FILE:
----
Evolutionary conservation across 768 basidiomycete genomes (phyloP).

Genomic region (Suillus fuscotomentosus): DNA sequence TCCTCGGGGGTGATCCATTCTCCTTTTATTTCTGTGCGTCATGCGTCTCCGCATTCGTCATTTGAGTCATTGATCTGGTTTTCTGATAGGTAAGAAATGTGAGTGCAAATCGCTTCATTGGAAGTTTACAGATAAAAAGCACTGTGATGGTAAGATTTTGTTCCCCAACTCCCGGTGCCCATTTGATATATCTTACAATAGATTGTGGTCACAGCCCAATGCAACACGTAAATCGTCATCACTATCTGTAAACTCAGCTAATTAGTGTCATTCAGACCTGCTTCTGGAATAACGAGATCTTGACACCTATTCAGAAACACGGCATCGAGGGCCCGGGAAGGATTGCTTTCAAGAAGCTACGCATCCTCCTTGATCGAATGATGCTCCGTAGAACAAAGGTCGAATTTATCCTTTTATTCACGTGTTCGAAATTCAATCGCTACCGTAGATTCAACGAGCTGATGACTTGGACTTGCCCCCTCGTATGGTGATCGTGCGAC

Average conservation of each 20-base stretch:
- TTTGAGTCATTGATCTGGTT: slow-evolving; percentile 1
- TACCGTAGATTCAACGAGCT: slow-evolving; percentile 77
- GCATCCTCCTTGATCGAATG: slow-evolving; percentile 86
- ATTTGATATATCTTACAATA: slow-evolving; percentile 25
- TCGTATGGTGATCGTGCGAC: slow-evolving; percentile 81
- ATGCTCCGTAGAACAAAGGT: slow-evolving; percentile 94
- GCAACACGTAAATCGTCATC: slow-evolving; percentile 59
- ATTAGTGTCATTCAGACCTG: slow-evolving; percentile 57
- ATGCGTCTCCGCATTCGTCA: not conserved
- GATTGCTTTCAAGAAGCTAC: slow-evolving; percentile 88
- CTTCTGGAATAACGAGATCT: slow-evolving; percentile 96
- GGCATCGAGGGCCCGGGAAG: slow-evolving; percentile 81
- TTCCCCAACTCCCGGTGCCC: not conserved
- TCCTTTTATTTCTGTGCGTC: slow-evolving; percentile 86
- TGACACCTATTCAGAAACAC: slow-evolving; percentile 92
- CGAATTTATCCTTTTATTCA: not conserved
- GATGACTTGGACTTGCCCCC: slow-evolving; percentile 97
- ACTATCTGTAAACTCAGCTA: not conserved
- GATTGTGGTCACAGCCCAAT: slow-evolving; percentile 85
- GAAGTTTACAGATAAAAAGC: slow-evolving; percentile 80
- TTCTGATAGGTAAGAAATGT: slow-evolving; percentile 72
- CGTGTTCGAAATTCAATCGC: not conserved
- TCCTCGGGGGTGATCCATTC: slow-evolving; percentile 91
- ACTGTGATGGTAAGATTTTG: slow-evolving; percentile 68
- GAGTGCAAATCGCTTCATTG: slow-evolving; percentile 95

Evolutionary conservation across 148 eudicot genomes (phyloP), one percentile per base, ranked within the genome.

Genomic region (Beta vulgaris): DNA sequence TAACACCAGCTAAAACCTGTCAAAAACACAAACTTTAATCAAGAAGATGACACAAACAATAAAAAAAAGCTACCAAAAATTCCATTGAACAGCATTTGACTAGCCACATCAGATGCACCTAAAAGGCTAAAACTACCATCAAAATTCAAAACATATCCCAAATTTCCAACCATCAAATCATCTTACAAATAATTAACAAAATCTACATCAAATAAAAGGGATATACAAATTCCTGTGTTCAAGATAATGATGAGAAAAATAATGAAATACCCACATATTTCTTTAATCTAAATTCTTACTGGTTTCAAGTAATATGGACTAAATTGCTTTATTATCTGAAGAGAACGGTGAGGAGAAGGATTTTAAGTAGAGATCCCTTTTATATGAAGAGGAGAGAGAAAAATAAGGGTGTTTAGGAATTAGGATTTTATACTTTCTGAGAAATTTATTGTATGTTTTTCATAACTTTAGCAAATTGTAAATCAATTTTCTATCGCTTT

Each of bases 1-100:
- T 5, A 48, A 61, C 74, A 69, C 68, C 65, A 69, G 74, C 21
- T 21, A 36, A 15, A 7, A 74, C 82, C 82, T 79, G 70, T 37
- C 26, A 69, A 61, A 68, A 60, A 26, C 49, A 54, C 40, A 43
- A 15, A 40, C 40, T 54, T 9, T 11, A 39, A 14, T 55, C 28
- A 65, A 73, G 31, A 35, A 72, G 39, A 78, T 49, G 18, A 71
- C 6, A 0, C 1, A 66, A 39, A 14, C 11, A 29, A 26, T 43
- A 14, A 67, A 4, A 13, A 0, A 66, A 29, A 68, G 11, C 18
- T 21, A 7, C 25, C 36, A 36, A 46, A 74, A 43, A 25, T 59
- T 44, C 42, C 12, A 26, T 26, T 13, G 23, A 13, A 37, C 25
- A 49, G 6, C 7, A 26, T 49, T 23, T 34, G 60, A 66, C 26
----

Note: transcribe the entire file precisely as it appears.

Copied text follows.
Evolutionary conservation across 768 basidiomycete genomes (phyloP).

Genomic region (Suillus fuscotomentosus): DNA sequence TCCTCGGGGGTGATCCATTCTCCTTTTATTTCTGTGCGTCATGCGTCTCCGCATTCGTCATTTGAGTCATTGATCTGGTTTTCTGATAGGTAAGAAATGTGAGTGCAAATCGCTTCATTGGAAGTTTACAGATAAAAAGCACTGTGATGGTAAGATTTTGTTCCCCAACTCCCGGTGCCCATTTGATATATCTTACAATAGATTGTGGTCACAGCCCAATGCAACACGTAAATCGTCATCACTATCTGTAAACTCAGCTAATTAGTGTCATTCAGACCTGCTTCTGGAATAACGAGATCTTGACACCTATTCAGAAACACGGCATCGAGGGCCCGGGAAGGATTGCTTTCAAGAAGCTACGCATCCTCCTTGATCGAATGATGCTCCGTAGAACAAAGGTCGAATTTATCCTTTTATTCACGTGTTCGAAATTCAATCGCTACCGTAGATTCAACGAGCTGATGACTTGGACTTGCCCCCTCGTATGGTGATCGTGCGAC

Average conservation of each 20-base stretch:
- TTTGAGTCATTGATCTGGTT: slow-evolving; percentile 1
- TACCGTAGATTCAACGAGCT: slow-evolving; percentile 77
- GCATCCTCCTTGATCGAATG: slow-evolving; percentile 86
- ATTTGATATATCTTACAATA: slow-evolving; percentile 25
- TCGTATGGTGATCGTGCGAC: slow-evolving; percentile 81
- ATGCTCCGTAGAACAAAGGT: slow-evolving; percentile 94
- GCAACACGTAAATCGTCATC: slow-evolving; percentile 59
- ATTAGTGTCATTCAGACCTG: slow-evolving; percentile 57
- ATGCGTCTCCGCATTCGTCA: not conserved
- GATTGCTTTCAAGAAGCTAC: slow-evolving; percentile 88
- CTTCTGGAATAACGAGATCT: slow-evolving; percentile 96
- GGCATCGAGGGCCCGGGAAG: slow-evolving; percentile 81
- TTCCCCAACTCCCGGTGCCC: not conserved
- TCCTTTTATTTCTGTGCGTC: slow-evolving; percentile 86
- TGACACCTATTCAGAAACAC: slow-evolving; percentile 92
- CGAATTTATCCTTTTATTCA: not conserved
- GATGACTTGGACTTGCCCCC: slow-evolving; percentile 97
- ACTATCTGTAAACTCAGCTA: not conserved
- GATTGTGGTCACAGCCCAAT: slow-evolving; percentile 85
- GAAGTTTACAGATAAAAAGC: slow-evolving; percentile 80
- TTCTGATAGGTAAGAAATGT: slow-evolving; percentile 72
- CGTGTTCGAAATTCAATCGC: not conserved
- TCCTCGGGGGTGATCCATTC: slow-evolving; percentile 91
- ACTGTGATGGTAAGATTTTG: slow-evolving; percentile 68
- GAGTGCAAATCGCTTCATTG: slow-evolving; percentile 95

Evolutionary conservation across 148 eudicot genomes (phyloP), one percentile per base, ranked within the genome.

Genomic region (Beta vulgaris): DNA sequence TAACACCAGCTAAAACCTGTCAAAAACACAAACTTTAATCAAGAAGATGACACAAACAATAAAAAAAAGCTACCAAAAATTCCATTGAACAGCATTTGACTAGCCACATCAGATGCACCTAAAAGGCTAAAACTACCATCAAAATTCAAAACATATCCCAAATTTCCAACCATCAAATCATCTTACAAATAATTAACAAAATCTACATCAAATAAAAGGGATATACAAATTCCTGTGTTCAAGATAATGATGAGAAAAATAATGAAATACCCACATATTTCTTTAATCTAAATTCTTACTGGTTTCAAGTAATATGGACTAAATTGCTTTATTATCTGAAGAGAACGGTGAGGAGAAGGATTTTAAGTAGAGATCCCTTTTATATGAAGAGGAGAGAGAAAAATAAGGGTGTTTAGGAATTAGGATTTTATACTTTCTGAGAAATTTATTGTATGTTTTTCATAACTTTAGCAAATTGTAAATCAATTTTCTATCGCTTT

Each of bases 1-100:
- T 5, A 48, A 61, C 74, A 69, C 68, C 65, A 69, G 74, C 21
- T 21, A 36, A 15, A 7, A 74, C 82, C 82, T 79, G 70, T 37
- C 26, A 69, A 61, A 68, A 60, A 26, C 49, A 54, C 40, A 43
- A 15, A 40, C 40, T 54, T 9, T 11, A 39, A 14, T 55, C 28
- A 65, A 73, G 31, A 35, A 72, G 39, A 78, T 49, G 18, A 71
- C 6, A 0, C 1, A 66, A 39, A 14, C 11, A 29, A 26, T 43
- A 14, A 67, A 4, A 13, A 0, A 66, A 29, A 68, G 11, C 18
- T 21, A 7, C 25, C 36, A 36, A 46, A 74, A 43, A 25, T 59
- T 44, C 42, C 12, A 26, T 26, T 13, G 23, A 13, A 37, C 25
- A 49, G 6, C 7, A 26, T 49, T 23, T 34, G 60, A 66, C 26